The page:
PUEBLO, Colo. — Public Health officials in Pueblo have issued an alert to residents of summertime illnesses, particularly those carried by wildlife and insects, and want the community to take steps to protect themselves.

The Pueblo Department of Public Health and Environment (Public Health) said Rabies, tularemia, Plague, and West Nile virus are found in Pueblo County, especially during the summer. These diseases can be carried by insects and wildlife and transmitted to people.

Rabies and Tularemia have already been identified in Pueblo by Public Health in the last month, according to Public Health Program Manager Alicia Solis. Public Health is monitoring the county to identify cases and notify residents in areas of concern.

Public Health hopes the community will follow precautions, as exposure to Tularemia and Plague can happen in similar ways: by being bitten by an infected tick, flea, or deerfly, and by handling the remains of an infected animal.

“It is important for pet owners to keep their animals from roaming free as they can be exposed to tularemia and plague,” stated Solis. “Ensure your pets have flea and tick protection. Do not let them eat dead animals. If your pet stops eating or drinking or develops other symptoms, take the pet to the veterinarian promptly.”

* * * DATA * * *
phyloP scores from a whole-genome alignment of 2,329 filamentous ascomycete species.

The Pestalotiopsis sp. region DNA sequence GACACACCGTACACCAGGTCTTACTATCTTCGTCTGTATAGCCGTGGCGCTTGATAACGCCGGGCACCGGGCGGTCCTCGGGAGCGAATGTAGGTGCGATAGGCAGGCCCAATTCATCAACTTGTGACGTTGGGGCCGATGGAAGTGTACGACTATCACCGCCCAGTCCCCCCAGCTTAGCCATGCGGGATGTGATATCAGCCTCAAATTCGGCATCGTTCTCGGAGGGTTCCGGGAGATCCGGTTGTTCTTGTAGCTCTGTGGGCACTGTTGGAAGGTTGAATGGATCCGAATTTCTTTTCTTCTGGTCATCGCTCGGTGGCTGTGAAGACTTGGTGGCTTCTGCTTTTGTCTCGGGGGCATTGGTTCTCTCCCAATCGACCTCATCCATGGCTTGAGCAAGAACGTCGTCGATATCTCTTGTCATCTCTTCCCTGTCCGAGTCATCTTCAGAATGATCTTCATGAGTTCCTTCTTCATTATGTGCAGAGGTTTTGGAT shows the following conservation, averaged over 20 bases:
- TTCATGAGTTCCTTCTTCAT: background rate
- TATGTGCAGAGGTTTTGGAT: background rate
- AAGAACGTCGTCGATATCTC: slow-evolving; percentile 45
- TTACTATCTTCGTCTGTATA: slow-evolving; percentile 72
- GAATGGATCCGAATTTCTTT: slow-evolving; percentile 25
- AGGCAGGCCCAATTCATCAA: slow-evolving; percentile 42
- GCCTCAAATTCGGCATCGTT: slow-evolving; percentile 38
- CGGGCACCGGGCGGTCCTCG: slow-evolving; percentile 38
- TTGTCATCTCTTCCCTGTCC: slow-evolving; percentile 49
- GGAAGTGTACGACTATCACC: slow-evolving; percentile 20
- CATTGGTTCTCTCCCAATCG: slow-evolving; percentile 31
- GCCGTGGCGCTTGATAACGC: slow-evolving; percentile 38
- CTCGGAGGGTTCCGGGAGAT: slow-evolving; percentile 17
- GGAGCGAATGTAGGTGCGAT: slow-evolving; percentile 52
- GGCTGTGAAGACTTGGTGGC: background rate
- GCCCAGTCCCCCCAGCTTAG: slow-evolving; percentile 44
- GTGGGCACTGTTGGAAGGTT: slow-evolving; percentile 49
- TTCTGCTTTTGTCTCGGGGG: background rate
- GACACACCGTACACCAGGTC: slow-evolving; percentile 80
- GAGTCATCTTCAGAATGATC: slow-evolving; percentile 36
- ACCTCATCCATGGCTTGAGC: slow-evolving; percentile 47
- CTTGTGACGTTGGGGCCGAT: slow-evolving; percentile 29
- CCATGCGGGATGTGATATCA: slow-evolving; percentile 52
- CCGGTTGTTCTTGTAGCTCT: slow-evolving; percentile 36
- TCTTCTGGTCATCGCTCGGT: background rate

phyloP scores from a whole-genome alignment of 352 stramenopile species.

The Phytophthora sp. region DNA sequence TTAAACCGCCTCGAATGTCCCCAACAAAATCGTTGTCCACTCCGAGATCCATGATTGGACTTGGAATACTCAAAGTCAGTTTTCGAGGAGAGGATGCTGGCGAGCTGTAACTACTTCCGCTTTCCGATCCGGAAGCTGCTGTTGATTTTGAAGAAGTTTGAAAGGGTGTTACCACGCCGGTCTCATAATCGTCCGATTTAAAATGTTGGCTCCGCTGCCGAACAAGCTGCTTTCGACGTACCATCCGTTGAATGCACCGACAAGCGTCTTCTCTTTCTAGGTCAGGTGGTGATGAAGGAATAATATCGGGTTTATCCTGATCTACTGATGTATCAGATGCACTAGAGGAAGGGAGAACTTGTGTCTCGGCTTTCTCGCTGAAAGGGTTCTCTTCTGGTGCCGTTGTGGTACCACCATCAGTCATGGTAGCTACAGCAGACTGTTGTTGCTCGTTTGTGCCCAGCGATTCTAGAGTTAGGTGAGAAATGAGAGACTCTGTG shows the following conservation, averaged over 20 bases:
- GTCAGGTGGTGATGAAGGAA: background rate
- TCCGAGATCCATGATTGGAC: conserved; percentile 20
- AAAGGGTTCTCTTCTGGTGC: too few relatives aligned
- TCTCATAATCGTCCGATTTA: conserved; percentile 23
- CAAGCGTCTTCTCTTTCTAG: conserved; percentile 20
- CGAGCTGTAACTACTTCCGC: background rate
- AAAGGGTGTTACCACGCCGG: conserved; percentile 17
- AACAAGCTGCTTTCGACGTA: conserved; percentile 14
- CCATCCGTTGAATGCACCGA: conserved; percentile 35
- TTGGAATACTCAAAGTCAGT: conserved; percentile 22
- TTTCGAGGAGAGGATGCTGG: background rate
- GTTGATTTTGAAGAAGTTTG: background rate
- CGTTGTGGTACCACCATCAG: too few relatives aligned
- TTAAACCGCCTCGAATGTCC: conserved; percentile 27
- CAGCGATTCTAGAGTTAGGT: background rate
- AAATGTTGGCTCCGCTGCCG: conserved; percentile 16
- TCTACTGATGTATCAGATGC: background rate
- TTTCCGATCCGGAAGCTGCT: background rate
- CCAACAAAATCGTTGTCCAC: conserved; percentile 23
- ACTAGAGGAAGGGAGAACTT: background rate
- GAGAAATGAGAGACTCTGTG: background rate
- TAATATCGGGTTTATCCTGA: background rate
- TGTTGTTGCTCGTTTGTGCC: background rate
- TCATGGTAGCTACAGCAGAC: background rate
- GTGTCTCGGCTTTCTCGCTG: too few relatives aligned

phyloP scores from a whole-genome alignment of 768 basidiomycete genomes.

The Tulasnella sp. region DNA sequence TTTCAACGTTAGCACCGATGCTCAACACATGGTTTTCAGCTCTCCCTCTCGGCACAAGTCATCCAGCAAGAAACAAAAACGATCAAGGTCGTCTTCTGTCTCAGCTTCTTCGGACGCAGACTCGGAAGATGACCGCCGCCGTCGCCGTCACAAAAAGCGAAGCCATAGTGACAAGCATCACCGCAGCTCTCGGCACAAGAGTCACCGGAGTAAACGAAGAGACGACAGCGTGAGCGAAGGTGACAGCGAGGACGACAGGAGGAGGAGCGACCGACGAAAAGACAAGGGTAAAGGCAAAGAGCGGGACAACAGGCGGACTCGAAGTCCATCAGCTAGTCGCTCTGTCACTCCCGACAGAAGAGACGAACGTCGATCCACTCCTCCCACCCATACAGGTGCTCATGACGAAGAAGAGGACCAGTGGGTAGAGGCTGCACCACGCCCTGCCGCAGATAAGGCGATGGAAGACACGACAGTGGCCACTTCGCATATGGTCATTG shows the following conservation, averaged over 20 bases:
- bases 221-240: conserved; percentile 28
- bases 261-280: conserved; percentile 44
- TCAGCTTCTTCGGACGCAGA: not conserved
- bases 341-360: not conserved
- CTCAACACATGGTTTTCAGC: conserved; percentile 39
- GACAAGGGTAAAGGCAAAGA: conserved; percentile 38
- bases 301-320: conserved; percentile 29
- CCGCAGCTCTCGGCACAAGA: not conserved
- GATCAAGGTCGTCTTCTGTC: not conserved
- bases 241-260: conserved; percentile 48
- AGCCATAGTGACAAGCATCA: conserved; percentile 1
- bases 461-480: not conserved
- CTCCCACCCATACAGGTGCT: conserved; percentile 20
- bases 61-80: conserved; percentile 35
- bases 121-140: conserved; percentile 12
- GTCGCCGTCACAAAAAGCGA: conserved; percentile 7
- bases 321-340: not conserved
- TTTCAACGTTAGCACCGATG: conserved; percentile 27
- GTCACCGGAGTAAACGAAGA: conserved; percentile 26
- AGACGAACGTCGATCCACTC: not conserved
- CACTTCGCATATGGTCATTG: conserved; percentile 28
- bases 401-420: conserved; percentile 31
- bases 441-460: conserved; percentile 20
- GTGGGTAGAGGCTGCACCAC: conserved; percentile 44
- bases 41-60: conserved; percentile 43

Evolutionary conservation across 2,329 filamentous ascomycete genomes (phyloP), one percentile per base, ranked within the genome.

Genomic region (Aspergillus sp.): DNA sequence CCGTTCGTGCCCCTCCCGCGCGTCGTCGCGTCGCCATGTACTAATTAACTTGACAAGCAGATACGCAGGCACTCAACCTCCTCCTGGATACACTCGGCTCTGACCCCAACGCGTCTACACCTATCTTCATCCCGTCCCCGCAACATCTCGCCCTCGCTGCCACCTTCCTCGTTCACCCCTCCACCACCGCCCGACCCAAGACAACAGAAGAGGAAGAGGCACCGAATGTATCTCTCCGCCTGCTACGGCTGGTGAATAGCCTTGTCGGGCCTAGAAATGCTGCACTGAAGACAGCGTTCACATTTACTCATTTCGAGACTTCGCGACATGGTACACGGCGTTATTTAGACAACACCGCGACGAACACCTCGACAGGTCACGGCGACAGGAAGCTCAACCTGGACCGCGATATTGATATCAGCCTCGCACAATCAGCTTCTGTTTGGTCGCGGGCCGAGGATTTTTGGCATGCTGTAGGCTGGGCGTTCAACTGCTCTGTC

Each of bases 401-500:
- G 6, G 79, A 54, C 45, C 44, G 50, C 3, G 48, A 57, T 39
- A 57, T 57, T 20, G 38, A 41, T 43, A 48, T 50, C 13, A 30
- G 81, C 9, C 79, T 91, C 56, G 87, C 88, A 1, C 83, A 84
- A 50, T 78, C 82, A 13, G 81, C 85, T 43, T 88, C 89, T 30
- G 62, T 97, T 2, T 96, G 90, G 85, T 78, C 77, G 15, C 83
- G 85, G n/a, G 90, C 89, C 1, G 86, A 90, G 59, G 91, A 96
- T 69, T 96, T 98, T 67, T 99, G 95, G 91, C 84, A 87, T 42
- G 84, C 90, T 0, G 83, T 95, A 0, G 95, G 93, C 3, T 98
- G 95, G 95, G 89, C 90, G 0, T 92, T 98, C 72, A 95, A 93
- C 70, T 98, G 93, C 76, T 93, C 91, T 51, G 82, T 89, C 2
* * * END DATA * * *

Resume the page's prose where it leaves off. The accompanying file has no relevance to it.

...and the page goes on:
Symptoms of tularemia and plague in humans usually occur 2-7 days after exposure, and may include:

  • sudden fever
  • chills
  • headaches
  • muscle aches 
  • cough
  • progressive weakness    

Other symptoms of tularemia and plague depend on how a person was exposed to the bacteria. These symptoms can include pneumonia, ulcers on the skin or mouth, swollen and painful lymph glands, and a sore throat. People who have been exposed to tularemia or plague should be treated as soon as possible. These diseases can be fatal if not treated with the right antibiotics.

Neither Tularemia nor Rabies can be transmitted from person to person, so those who have been exposed do not need to be isolated.

Pueblo Public Health recommends the following precautions:

  • Avoid all contact with wild animals; do not feed or handle them.
  • Never touch sick or dead animals with your bare hands. If an animal must be moved, wear gloves and use a long-handled shovel to place it in a garbage bag. Place the bag in an outdoor garbage can and then wash your hands.
  • Wear gloves and closed-toe shoes when gardening.
  • Do not mow over dead animals.
  • Avoid ticks and fleas. Wear insect repellent containing DEET or treat clothing with repellent containing permethrin, especially if in rodent infested areas like prairie dog colonies.
  • Avoid drinking unpurified water from streams or lakes and prevent your pets from doing the same.
  • Apply flea/tick protection to pets.
  • Prevent pets from hunting or eating wild animals.

Plague has been known to have devastating effects on prairie dog colonies. If you see dead prairie dogs, report it to Public Health by calling 719-583-4307 or emailing pueblohealthpio@pueblocounty.us.